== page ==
Screening Log #22: Conan the Barbarian (2011)

Written by Thomas Dean Donnelly, Joshua Oppenheimer, and Sean Hood based on a character by Robert E. Howard
Directed by Marcus Nispel
Starring Jason Momoa, Stephen Lang, Rachel Nicols, and Rose McGowan

 

 

 

If Conan the barbarian is born in blood – as is graphically shown to begin Conan the Barbarian – this re-booting of the classic Robert E. Howard fantasy creation has to be relatively stillborn by comparison. Directed by Marcus Nispel, the man who seems to be the go-to guy for re-booting classic 80’s film properties – see: Texas Chainsaw Massacre, The and Friday the 13th – and here once more proves that, while he does possess a good sense for blood-slicked action, he lacks a sense of what imbued the original films with their distinct charms.

Jason Momoa plays the titular barbarian in his adult form here, after the film takes some pain to establish the events that severs the man from home and family. Momoa has a strong on-screen presence; intense when necessary (almost always) and refreshingly light when afforded (rarely), Momoa creates a Conan that – like the film he is in – is, perhaps, guilty of taking himself a little too seriously. A large part of the charm of the original film was the campy nature of Schwarzenegger’s performance; Arnold’s charisma and the film’s winking gestures to the viewer – i.e., Conan drunkenly punching out a camel – loaned it a light touch that balanced the heavier material well. Nispel’s film focuses almost monomaniacally on Conan and his quest to revenge the death of his father and the murder of his people. To this end the film has little time for characters who are not moving in this direction or exploding like blood-filled melons at the end of someone’s sword. Stephen Lang’s Khalar Zym is given a romantic motivation for his quest for power, but does little to warrant any sense of menace beyond scowling and having a scarred face.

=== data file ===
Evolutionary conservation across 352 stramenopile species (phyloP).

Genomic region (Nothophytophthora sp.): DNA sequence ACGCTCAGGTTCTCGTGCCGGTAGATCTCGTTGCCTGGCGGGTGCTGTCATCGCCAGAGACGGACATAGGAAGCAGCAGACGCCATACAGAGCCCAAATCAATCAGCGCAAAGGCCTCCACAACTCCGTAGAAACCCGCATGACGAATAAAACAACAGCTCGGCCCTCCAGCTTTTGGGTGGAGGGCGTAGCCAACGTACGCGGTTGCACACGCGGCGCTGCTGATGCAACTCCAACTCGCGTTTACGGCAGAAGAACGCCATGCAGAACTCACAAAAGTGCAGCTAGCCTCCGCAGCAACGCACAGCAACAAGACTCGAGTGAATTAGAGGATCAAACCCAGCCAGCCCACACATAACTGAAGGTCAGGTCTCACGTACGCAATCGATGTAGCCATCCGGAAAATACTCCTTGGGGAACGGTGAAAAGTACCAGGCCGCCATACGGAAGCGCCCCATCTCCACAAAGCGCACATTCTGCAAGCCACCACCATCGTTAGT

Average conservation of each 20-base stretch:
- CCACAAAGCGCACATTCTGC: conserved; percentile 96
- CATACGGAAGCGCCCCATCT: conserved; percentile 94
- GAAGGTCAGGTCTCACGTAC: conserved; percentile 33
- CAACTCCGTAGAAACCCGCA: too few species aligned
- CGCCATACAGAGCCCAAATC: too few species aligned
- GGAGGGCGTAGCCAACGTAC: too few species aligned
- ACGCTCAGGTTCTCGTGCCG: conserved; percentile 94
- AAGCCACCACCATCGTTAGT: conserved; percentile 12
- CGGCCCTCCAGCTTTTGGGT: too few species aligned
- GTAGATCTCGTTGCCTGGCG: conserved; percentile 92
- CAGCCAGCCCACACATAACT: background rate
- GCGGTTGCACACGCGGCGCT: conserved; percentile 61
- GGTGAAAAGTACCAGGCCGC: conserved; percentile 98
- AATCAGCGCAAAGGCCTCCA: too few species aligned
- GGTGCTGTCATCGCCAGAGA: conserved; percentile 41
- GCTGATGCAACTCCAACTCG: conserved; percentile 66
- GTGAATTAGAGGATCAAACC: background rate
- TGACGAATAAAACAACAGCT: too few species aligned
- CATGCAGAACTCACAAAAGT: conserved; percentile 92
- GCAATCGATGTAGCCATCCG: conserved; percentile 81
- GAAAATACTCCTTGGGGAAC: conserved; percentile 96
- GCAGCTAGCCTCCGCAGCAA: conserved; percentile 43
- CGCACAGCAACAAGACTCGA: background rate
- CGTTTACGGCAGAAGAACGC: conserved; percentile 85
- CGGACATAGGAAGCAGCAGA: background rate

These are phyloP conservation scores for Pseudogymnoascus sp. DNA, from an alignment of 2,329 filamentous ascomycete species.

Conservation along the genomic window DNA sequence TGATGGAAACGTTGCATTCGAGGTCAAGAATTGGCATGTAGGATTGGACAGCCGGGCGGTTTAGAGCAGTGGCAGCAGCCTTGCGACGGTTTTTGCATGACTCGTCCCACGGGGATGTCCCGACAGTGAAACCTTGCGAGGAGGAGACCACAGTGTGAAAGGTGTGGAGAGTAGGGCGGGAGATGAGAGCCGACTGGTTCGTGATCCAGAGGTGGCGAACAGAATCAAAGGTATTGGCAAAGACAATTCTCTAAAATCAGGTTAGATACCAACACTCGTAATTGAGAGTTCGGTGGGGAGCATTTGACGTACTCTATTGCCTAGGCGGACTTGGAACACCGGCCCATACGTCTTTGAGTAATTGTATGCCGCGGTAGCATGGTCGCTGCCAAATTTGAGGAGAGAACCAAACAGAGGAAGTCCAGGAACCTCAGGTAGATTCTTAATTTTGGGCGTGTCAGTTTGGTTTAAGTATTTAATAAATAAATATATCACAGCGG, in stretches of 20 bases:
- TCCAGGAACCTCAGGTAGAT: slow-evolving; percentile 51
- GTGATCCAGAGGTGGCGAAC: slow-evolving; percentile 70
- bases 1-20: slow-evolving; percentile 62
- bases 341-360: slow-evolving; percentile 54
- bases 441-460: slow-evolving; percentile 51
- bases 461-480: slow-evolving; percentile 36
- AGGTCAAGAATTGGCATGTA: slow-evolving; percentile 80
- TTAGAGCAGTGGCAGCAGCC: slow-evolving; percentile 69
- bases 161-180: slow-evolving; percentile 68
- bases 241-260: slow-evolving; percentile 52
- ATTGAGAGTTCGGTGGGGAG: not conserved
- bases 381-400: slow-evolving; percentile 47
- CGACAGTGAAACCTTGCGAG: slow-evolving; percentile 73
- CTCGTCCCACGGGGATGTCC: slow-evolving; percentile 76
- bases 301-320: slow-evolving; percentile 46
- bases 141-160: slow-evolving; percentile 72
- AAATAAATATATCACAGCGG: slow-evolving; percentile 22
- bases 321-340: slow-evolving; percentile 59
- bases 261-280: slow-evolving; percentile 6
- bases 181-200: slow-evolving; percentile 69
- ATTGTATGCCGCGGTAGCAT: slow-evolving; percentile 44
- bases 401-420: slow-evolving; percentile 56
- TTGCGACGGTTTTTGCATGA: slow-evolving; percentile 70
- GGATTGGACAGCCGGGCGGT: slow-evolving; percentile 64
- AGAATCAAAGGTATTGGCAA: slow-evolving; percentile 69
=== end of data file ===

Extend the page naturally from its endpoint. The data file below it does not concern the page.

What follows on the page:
The film’s implicit ideas are sadly under-developed; Conan states to a comrade that “no man should live in chains”, evoking recent democratic “liberations” abroad, however, Conan, merely a few scenes later, has chained several people beneath him to aid in his quest to find Zym. One shouldn’t enter into a Conan film expecting to find an oasis of gender equality, and this film doesn’t disappoint in its cumbersome depiction of the male/female – even if it is barbarian – dichotomy. A glimpse at the credits proves illuminating, showing that a majority of the female characters are either “nuns” or “topless wenches”, exposing a certain unsubtle purview that makes rendering convincing female characters nearly impossible. The film does take steps to ensure that Conan’s misogynistic views are not mistaken for those of the film itself, however it does little to examine the antiquated and clumsy depiction of how females respond to brutally violent men (here, unabashedly aroused, even the nuns!). These issues were present, however, less systemically approachable in the earlier film’s time, however there is little excuse for them to exist now beyond the veil of nostalgia and keeping the “spirit” of the original works intact. Even a battle with a giant squid can’t compensate.

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